DFML Clarifies Key Issues for Employers

By Arielle B. Kristan, Catherine E. Reuben, Mike Derderian, Peter J. Moser   June 11, 2019

The Massachusetts Department of Family and Medical Leave (“DFML”) released new guidance on its website about how to comply with several provisions of the new Paid Family and Medical Leave Act (“PFMLA”). The new posting, titled “Prepare for Paid Family and Medical Leave” is accessible at https://www.mass.gov/guides/prepare-for-paid-family-and-medical-leave.

The information in the posting is largely consistent with our previous understanding, but does shed light on a few areas:

Electronic Notice/Signatures
In addition to displaying a mandatory workplace posting, an employer must, by June 30, 2019, provide individual notices to its current workforce, explaining the law and any deductions from pay. But employers had questions about whether the notices and acknowledgments of receipt must be in paper form, and what to do if a recipient refused to sign. The DFML’s new posting confirms that notices to the current workforce, and signed acknowledgments, can be in electronic form. The new posting also confirms that if a covered individual “fails to acknowledge receipt, the Department shall consider an employer to have fulfilled its notice obligation if it can establish that it provided to each member of its current workforce notice and the opportunity to acknowledge or decline to acknowledge receipt.”

Notice Not Required for Contractors if Contractors Comprise Less than 50% of the Workforce
The new DFML posting confirms that individual notice forms need not be provided to MA 1099-MISC contractors if those contractors make up less than 50% of the workforce. Originally, the DFML had taken the view that contractors must be given individual notice forms regardless of whether contractors comprised less than 50% of the workforce.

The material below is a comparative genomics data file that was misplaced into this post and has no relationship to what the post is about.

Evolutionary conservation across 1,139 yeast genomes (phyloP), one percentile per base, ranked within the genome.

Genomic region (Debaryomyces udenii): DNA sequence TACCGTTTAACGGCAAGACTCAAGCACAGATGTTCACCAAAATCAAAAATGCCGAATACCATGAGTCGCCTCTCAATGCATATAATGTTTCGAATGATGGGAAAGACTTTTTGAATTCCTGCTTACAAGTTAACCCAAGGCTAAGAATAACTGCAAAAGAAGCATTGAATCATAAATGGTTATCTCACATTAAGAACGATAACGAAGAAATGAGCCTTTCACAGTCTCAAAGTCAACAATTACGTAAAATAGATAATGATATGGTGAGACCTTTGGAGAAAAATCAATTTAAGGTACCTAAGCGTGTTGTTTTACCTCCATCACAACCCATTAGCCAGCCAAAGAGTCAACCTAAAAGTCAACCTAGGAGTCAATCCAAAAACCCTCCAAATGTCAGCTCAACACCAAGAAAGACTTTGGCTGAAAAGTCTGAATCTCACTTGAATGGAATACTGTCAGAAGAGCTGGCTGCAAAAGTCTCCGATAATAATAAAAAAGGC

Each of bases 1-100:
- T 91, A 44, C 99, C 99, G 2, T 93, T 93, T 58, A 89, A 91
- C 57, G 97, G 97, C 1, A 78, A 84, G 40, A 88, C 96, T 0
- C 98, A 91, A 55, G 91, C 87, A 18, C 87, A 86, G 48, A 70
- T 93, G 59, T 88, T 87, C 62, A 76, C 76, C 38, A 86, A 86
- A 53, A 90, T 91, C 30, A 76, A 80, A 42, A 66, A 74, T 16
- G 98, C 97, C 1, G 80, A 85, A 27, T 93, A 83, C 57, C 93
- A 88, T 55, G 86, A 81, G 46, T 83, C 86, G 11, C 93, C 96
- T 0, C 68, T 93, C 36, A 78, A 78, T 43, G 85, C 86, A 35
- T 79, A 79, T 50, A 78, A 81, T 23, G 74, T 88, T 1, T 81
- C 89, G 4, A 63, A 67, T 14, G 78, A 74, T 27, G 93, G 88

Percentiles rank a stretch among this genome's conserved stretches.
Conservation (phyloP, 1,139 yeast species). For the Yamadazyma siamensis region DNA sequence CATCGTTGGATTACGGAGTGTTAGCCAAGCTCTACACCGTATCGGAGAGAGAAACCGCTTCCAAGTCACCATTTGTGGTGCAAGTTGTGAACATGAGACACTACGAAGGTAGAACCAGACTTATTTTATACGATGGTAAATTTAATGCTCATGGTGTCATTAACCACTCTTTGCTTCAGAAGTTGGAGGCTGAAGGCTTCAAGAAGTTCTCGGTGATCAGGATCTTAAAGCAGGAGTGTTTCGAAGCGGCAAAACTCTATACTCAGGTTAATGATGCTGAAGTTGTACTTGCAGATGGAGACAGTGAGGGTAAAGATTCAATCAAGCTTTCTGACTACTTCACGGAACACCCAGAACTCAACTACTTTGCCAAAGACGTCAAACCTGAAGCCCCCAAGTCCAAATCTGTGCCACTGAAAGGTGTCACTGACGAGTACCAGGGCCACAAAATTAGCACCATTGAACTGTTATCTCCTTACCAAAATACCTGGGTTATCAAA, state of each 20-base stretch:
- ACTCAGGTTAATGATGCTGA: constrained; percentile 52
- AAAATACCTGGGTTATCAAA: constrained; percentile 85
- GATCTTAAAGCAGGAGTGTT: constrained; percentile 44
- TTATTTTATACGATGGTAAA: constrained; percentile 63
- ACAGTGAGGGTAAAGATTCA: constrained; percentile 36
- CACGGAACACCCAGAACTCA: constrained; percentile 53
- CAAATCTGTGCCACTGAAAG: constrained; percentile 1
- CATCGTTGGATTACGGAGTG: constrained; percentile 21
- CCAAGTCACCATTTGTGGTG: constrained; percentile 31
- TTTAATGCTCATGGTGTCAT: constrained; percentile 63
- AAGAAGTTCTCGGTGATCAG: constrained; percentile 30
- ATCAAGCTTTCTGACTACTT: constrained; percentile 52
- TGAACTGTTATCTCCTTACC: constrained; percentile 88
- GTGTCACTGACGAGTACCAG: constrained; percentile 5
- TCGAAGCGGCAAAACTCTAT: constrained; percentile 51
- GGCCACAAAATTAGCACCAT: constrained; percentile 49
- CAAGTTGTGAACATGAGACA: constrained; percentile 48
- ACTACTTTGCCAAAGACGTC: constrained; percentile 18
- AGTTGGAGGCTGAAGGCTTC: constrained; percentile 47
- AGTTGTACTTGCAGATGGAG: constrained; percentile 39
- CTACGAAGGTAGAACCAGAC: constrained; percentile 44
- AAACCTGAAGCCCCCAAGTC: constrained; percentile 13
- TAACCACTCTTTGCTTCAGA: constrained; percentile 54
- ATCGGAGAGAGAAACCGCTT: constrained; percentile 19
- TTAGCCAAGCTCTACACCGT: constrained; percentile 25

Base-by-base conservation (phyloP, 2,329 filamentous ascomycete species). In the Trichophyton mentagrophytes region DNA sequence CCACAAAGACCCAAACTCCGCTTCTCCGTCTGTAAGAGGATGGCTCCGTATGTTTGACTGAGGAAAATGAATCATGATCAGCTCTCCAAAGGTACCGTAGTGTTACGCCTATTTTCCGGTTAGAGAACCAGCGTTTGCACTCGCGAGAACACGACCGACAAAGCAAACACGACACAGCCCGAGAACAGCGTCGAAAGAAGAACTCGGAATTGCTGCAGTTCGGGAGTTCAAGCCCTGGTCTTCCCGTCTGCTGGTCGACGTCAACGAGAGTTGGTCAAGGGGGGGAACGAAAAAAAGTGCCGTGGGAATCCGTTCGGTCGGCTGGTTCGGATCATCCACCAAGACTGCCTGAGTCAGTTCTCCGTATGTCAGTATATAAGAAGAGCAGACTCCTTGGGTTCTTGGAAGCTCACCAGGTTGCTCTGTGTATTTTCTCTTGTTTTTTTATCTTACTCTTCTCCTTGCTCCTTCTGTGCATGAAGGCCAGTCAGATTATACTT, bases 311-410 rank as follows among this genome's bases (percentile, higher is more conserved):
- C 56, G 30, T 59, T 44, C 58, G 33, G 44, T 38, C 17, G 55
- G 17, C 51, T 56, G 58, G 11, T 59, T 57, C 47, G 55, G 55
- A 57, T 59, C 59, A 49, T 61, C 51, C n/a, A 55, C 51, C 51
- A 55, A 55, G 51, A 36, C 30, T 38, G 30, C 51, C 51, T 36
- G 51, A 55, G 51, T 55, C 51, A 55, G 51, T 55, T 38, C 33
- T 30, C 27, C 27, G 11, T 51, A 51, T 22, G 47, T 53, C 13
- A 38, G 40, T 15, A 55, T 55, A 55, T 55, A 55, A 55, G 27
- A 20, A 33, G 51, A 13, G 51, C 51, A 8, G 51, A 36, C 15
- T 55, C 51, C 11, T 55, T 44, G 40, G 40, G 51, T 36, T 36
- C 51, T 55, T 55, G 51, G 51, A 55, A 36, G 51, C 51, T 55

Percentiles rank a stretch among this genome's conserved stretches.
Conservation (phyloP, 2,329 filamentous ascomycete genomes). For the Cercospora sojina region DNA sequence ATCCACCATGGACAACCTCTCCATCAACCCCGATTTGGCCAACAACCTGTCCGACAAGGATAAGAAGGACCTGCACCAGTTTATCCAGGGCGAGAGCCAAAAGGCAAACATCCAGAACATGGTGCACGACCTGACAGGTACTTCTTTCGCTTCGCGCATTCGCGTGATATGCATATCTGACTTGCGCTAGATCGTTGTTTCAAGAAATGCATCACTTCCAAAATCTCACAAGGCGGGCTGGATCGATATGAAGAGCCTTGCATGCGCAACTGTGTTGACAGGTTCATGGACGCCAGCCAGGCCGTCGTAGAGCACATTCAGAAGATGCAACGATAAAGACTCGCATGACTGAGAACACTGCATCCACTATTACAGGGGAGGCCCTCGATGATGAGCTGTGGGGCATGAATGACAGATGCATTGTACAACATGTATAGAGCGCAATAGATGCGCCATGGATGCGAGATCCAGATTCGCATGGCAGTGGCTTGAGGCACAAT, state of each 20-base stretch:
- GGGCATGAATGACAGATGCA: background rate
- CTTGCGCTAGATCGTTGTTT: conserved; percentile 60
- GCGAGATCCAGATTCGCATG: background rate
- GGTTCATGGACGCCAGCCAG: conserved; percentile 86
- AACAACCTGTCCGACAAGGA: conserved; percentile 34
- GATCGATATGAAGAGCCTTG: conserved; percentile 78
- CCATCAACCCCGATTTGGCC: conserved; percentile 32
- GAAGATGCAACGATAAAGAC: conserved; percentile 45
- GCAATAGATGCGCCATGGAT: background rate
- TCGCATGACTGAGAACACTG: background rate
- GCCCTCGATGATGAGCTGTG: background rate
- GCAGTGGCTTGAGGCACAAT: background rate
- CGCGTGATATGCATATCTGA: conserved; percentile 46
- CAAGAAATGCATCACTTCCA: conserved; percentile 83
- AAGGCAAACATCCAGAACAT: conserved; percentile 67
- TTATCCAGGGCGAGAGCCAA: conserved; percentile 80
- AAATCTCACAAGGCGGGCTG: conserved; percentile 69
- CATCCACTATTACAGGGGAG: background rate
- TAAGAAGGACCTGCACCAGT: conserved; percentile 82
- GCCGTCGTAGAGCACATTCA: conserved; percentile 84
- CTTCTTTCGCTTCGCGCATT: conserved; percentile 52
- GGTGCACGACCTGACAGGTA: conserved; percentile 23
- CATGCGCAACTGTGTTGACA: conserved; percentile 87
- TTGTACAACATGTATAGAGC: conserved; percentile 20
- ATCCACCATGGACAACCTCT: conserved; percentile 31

Calculations
The size and composition of an employer’s workforce, on average, determines (a) whether the employer is large enough to be required to pay a share of contributions, and (b) whether the employer’s 1099-MISC workers are covered individuals under the law. The new DFML posting provides specific guidance about making these average calculations, and clarifies that the applicable time period for 2019 calculations is the last calendar year, January 1, 2018 to December 31, 2018.

FOR MORE INFORMATION

The DFML website may be subject to change as the DFML continues to consider public input. We encourage employers to check the DFML website and sign up for their email updates.

For additional info about the PFMLA or for compliance help, contact any member of the HRW team:
• Cathy Reuben: creuben@hrwlawyers.com / 617-348-4316
• Dave Wilson: dwilson@hrwlawyers.com / 617-348-4314
• Pete Moser: pmoser@hrwlawyers.com / 617-348-4323
• Mike Birch: mbirch@hrwlawyers.com / 617-348-4359
• Charlotte Petilla: cpetilla@hrwlawyers.com / 617-348-4353
• Ari Kristan: akristan@hrwlawyers.com / 617-348-4365
• Mark Macchi: mmacchi@hrwlawyers.com / 617-348-4331
• Liz Monnin-Browder: emonnin-browder@hrwlawyers.com / 617-348-4349


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